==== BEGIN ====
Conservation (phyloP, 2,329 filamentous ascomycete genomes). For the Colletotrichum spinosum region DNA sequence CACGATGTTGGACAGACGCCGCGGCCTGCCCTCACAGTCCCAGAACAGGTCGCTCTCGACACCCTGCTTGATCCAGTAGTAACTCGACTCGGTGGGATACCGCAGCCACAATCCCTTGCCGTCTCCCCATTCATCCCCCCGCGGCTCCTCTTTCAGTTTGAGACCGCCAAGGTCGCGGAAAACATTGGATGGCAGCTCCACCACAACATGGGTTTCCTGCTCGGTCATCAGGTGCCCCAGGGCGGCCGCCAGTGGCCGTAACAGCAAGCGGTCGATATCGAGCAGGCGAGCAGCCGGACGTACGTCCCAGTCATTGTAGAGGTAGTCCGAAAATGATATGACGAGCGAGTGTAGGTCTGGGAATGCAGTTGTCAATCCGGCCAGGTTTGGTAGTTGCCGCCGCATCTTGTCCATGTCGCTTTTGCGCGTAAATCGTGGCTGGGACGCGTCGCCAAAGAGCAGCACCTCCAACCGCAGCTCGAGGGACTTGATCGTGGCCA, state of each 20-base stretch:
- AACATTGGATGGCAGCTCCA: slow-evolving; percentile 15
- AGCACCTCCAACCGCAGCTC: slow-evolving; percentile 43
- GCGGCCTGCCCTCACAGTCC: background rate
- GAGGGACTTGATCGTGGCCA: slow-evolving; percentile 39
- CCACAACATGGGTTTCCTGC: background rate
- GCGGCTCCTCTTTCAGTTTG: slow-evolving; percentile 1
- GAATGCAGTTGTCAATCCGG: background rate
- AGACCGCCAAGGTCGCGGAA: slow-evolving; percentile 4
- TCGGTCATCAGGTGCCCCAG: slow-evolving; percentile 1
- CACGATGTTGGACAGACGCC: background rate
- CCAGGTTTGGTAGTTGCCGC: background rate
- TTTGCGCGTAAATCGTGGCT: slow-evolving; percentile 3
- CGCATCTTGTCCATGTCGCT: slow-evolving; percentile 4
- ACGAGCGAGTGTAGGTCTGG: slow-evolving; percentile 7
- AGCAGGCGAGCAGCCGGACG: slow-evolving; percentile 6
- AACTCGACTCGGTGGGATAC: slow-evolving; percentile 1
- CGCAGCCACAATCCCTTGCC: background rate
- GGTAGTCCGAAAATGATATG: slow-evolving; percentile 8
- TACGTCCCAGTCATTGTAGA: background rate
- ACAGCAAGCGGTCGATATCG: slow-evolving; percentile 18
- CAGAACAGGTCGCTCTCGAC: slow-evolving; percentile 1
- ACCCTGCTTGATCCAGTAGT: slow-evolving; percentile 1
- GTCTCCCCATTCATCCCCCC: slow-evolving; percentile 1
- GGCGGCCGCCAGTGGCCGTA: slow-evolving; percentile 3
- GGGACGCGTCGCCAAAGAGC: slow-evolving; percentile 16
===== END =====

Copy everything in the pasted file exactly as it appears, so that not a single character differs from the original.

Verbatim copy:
Conservation (phyloP, 2,329 filamentous ascomycete genomes). For the Colletotrichum spinosum region DNA sequence CACGATGTTGGACAGACGCCGCGGCCTGCCCTCACAGTCCCAGAACAGGTCGCTCTCGACACCCTGCTTGATCCAGTAGTAACTCGACTCGGTGGGATACCGCAGCCACAATCCCTTGCCGTCTCCCCATTCATCCCCCCGCGGCTCCTCTTTCAGTTTGAGACCGCCAAGGTCGCGGAAAACATTGGATGGCAGCTCCACCACAACATGGGTTTCCTGCTCGGTCATCAGGTGCCCCAGGGCGGCCGCCAGTGGCCGTAACAGCAAGCGGTCGATATCGAGCAGGCGAGCAGCCGGACGTACGTCCCAGTCATTGTAGAGGTAGTCCGAAAATGATATGACGAGCGAGTGTAGGTCTGGGAATGCAGTTGTCAATCCGGCCAGGTTTGGTAGTTGCCGCCGCATCTTGTCCATGTCGCTTTTGCGCGTAAATCGTGGCTGGGACGCGTCGCCAAAGAGCAGCACCTCCAACCGCAGCTCGAGGGACTTGATCGTGGCCA, state of each 20-base stretch:
- AACATTGGATGGCAGCTCCA: slow-evolving; percentile 15
- AGCACCTCCAACCGCAGCTC: slow-evolving; percentile 43
- GCGGCCTGCCCTCACAGTCC: background rate
- GAGGGACTTGATCGTGGCCA: slow-evolving; percentile 39
- CCACAACATGGGTTTCCTGC: background rate
- GCGGCTCCTCTTTCAGTTTG: slow-evolving; percentile 1
- GAATGCAGTTGTCAATCCGG: background rate
- AGACCGCCAAGGTCGCGGAA: slow-evolving; percentile 4
- TCGGTCATCAGGTGCCCCAG: slow-evolving; percentile 1
- CACGATGTTGGACAGACGCC: background rate
- CCAGGTTTGGTAGTTGCCGC: background rate
- TTTGCGCGTAAATCGTGGCT: slow-evolving; percentile 3
- CGCATCTTGTCCATGTCGCT: slow-evolving; percentile 4
- ACGAGCGAGTGTAGGTCTGG: slow-evolving; percentile 7
- AGCAGGCGAGCAGCCGGACG: slow-evolving; percentile 6
- AACTCGACTCGGTGGGATAC: slow-evolving; percentile 1
- CGCAGCCACAATCCCTTGCC: background rate
- GGTAGTCCGAAAATGATATG: slow-evolving; percentile 8
- TACGTCCCAGTCATTGTAGA: background rate
- ACAGCAAGCGGTCGATATCG: slow-evolving; percentile 18
- CAGAACAGGTCGCTCTCGAC: slow-evolving; percentile 1
- ACCCTGCTTGATCCAGTAGT: slow-evolving; percentile 1
- GTCTCCCCATTCATCCCCCC: slow-evolving; percentile 1
- GGCGGCCGCCAGTGGCCGTA: slow-evolving; percentile 3
- GGGACGCGTCGCCAAAGAGC: slow-evolving; percentile 16